My main memories are more of a series of impressions, of how much craic I had. I'm married now, to Anne Marie. She's my muse, she's a scream, she's perfect for me. I have two beautiful children. I have a wonderful family and fantastic friends. When I write, I do so at the kitchen table from 9pm when Thomas and Lucy have been tucked up with their own books. I finish around midnight.
I run twice a week in the early mornings. I try to always eat fruit and not to smoke. I work all day every day and I'm never sick, touch wood, and I love every part of my life. I'm thankful and terrified in equal measure. What if it all goes horribly wrong? Anne Marie asks this question jokingly all the time. Things do go wrong, but nothing is ever as bad as it seems. Love and laughter straighten everything out. I have to tell myself all the time to stop worrying. And to stay off the internet. Looking for trouble is all that is. I'm way too sensitive, I'm a big baby; my walls fall easily.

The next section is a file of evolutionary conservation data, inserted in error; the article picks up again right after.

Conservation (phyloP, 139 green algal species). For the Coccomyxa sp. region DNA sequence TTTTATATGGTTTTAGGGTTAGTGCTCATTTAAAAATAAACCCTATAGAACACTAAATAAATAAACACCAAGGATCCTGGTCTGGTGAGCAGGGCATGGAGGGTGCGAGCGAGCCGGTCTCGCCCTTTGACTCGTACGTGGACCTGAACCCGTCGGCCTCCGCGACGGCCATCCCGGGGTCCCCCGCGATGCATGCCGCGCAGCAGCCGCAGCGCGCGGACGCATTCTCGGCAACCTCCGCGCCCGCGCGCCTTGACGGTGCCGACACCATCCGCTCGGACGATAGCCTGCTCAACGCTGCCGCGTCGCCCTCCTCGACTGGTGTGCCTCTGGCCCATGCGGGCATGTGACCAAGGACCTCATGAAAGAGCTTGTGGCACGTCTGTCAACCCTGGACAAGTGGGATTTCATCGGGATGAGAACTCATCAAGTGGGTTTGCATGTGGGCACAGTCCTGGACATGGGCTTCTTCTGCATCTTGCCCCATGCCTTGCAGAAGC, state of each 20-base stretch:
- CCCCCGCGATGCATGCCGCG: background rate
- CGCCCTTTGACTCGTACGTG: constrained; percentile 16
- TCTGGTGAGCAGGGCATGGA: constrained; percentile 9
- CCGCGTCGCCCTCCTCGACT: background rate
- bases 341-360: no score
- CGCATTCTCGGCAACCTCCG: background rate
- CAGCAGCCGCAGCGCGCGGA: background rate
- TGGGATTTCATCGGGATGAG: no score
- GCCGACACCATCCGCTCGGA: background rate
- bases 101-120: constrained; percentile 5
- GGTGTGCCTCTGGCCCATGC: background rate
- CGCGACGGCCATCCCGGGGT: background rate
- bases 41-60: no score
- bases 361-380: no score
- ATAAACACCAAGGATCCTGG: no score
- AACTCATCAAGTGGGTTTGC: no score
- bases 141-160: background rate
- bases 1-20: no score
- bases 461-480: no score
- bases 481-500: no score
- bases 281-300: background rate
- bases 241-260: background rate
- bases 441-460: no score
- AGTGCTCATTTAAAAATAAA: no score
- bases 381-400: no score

I've been a few places and known a few people and done a few things. I'm proud of most things and ashamed of some. Here's the most worthwhile thing I've learnt in my first (nearly) 38 years of life: always check your motives. Before you do a thing, or say a thing, or write a thing, ask yourself why you're doing it or saying it or writing it. Be honest with yourself. If you realise that your motive is to cause pain to another person, then don't do it. Turn around, walk away, hang up, stay quiet, log off. Why make the world a darker place? Ask yourself all the time why you're doing what you're doing. Try to never hurt anyone.